Image for The UK’s first electric car forecourt opens for business

The UK’s first electric car forecourt opens for business

The electric-only forecourt is the first of more than 100 such charging stations to open across the UK over the next five years

The electric-only forecourt is the first of more than 100 such charging stations to open across the UK over the next five years

The UK’s first electric-only forecourt has opened this week near Braintree, Essex, representing a breakthrough for the mass expansion of the UK’s electric vehicle charging infrastructure.

Gridserve, the clean energy firm behind the project, said it plans to open more than 100 of the charging stations across the UK over the next five years in a £1bn programme.

Its chargers use net zero-carbon energy by utilising solar power sourced from one of the UK’s first subsidy-free solar farms at Clayhill in Bedfordshire. The forecourt also has a battery that is capable of storing enough energy to drive 24,000 miles, and overhead solar canopies.

Toddington Harper, founder and chief executive of Gridserve, said the forecourt is a major milestone in the company’s goal to “move the needle on climate change”.

The British public needs to have confidence that the UK will have the charging infrastructure required for mass electric vehicle adoption well ahead of the 2030 ban on petrol and diesel cars, Harper said.

“It’s our collective responsibility to prevent greenhouse gas emissions rising further, and electric vehicles powered by clean energy represent a large part of the solution,” he said.

“However, charging has to be simple and free of anxiety, which is why we’ve designed our electric forecourts entirely around the needs of drivers, updating the traditional petrol station model for a net-zero carbon world and delivering the confidence people need to make the switch to electric transport today.”

The development has been welcomed by the government, which last month brought forward the ban on sales of new petrol and diesel cars and vans from 2040 to 2030 as part of a “green industrial revolution”.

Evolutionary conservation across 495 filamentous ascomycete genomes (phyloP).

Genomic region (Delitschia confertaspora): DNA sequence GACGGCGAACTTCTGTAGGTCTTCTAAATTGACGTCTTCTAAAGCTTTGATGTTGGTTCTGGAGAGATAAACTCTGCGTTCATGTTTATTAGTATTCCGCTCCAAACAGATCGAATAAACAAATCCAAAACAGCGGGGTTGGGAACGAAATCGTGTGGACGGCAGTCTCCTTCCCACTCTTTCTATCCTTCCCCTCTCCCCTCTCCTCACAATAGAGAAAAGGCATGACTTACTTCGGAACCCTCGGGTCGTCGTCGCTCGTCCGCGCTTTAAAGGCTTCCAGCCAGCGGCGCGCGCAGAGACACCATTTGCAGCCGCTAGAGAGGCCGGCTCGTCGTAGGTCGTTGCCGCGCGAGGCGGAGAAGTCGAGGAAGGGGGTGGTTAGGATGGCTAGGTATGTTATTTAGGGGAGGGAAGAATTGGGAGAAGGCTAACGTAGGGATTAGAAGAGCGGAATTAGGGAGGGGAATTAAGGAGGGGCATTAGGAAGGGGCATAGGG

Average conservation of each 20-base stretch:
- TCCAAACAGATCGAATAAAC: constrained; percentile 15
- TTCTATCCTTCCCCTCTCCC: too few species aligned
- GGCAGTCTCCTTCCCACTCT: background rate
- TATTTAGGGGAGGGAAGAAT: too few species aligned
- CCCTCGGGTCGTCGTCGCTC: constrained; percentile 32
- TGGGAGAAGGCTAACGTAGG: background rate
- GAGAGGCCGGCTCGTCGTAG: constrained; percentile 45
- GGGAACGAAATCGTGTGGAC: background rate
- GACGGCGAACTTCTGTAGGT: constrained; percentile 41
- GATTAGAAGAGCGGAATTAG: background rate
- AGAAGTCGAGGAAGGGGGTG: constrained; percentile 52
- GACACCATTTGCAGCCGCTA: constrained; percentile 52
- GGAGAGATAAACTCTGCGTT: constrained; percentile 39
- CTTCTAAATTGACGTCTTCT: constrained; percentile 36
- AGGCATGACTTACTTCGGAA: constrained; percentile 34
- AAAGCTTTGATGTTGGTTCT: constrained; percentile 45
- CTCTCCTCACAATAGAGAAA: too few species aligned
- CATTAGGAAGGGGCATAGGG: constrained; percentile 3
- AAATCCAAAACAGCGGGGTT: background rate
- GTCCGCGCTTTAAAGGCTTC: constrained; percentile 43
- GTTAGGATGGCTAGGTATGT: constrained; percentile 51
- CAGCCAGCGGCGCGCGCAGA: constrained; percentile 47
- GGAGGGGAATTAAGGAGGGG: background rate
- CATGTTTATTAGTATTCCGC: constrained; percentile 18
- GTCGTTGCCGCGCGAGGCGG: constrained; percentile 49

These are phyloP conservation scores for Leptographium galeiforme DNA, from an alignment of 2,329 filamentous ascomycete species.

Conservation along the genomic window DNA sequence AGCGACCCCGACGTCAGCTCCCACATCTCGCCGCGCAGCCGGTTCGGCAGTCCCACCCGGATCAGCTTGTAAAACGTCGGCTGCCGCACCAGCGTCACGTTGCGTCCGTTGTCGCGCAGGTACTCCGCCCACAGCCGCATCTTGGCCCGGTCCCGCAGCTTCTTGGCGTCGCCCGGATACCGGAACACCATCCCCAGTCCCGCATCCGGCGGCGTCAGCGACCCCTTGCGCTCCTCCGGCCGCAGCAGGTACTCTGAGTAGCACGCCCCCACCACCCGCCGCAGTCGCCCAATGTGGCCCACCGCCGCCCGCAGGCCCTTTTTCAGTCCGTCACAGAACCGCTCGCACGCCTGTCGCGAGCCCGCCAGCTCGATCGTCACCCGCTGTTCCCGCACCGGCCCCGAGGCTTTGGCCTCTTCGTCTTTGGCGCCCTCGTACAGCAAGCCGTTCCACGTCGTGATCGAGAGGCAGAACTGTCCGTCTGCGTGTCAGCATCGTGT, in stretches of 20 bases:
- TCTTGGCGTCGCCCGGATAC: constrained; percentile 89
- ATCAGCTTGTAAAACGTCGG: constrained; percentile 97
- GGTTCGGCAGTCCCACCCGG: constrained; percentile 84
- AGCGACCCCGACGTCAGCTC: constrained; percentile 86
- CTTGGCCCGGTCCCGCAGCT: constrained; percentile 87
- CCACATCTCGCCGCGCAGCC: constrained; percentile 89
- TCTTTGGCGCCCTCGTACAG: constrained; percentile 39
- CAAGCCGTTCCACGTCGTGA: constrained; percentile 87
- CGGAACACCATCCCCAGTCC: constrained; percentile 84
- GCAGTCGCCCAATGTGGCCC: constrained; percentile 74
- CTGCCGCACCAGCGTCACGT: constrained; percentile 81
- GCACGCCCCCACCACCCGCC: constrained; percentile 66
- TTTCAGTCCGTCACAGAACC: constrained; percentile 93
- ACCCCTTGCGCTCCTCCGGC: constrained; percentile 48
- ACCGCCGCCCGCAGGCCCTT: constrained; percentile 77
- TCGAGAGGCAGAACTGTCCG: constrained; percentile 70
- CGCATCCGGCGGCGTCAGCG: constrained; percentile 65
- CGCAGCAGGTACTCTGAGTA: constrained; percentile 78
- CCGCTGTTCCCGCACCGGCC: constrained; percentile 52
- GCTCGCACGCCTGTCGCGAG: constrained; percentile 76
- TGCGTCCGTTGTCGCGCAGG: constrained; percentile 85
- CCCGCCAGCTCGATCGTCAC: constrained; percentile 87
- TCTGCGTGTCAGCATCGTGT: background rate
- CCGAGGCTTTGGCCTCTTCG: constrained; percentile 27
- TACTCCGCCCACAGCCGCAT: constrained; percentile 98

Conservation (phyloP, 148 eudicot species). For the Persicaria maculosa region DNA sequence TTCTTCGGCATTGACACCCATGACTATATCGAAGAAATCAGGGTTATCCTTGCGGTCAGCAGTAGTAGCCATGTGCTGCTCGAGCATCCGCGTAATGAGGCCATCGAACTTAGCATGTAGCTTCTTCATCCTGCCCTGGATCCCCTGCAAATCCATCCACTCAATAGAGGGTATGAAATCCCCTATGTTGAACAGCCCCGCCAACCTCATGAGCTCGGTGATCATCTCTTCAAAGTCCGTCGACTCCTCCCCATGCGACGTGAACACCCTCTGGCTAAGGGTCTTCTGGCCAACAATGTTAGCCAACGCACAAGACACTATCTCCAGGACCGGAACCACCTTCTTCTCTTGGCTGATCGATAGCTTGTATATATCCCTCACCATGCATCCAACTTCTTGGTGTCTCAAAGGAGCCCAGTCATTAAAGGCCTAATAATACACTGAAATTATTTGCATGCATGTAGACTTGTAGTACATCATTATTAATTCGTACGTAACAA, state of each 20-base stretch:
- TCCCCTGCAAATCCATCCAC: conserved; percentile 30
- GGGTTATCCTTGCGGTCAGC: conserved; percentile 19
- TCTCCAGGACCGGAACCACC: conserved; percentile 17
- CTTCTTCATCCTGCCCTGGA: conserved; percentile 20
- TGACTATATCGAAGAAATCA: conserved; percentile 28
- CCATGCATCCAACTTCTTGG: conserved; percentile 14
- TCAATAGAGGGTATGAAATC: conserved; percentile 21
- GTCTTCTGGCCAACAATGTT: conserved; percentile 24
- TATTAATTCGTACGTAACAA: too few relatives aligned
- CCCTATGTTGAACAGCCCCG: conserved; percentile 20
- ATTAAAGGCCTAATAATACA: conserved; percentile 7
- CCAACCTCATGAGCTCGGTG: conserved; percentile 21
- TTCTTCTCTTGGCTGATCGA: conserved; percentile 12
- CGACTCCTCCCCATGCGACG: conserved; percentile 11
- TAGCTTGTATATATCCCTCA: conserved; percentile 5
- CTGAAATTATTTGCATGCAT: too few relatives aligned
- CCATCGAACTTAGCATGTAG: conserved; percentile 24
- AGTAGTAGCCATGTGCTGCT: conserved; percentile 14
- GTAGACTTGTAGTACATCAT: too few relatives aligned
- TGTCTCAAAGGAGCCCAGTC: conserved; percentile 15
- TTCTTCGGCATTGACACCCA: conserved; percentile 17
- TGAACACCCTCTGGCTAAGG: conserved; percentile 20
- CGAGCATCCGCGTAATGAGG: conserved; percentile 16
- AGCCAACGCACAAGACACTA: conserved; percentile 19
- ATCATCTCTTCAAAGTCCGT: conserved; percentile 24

James Cleverly, minister of state and MP for Braintree, said: “Our government is committed to increasing the take-up of electric vehicles, to clean our air and enable us to achieve net-zero carbon emissions as quickly as possible, which is why we have just brought forward the ban on new petrol or diesel to 2030.”

He said the forecourt is “the most advanced charging facility in the world”.

The Braintree Electric Forecourt, near Great Notley, just off the A131, allows 36 electric vehicles to be charged simultaneously, with high power chargers that can deliver up to 350 kW of charging power, enabling people to add 200 miles of range in 20 minutes.

Drivers will initially pay just 24p per kWh of energy, which is currently the lowest ultra-high power charging rates on the market today – meaning a typical charge from 20 per cent to 80 per cent costs under £10 for an average-size electric vehicle on the market today.

the UK’s first Electric Forecourt

The UK’s first electric forecourt allows 36 electric vehicles to be charged simultaneously

While vehicles charge, drivers can make use of “state-of-the-art” facilities, which include a waiting lounge, free super-fast wifi, “high-end” washrooms, a children’s area, a wellbeing area with exercise bikes that generate electricity, and business meeting room pods. There is also a retail space, which includes branches of WHSmith Travel and Costa Coffee, and a post office.

Gridserve also wants to urge drivers to switch to electric vehicles, and so the forecourt is also designed to make the process as simple and straightforward as possible, said the company. The upper floor of the forecourt’s building showcases the latest electric vehicles while digitals screens help people learn about and source electric vehicles.

With more than 200 types of electric vehicles now available, the company is also hiring electric vehicle enthusiasts to help educate people about electric vehicles, and arrange test drives.

A company statement read: “The ultimate aim [is to] provide people with the confidence and support to make the transition to an all-electric future.”

Images: Gridserve

The facts:
  • 36

    electric vehicles can be charged simultaneously
  • 350 kW

    of charging power can be delivered per vehicle
  • 24 p

    per kWh of energy
  • £ 10

    is the typical charge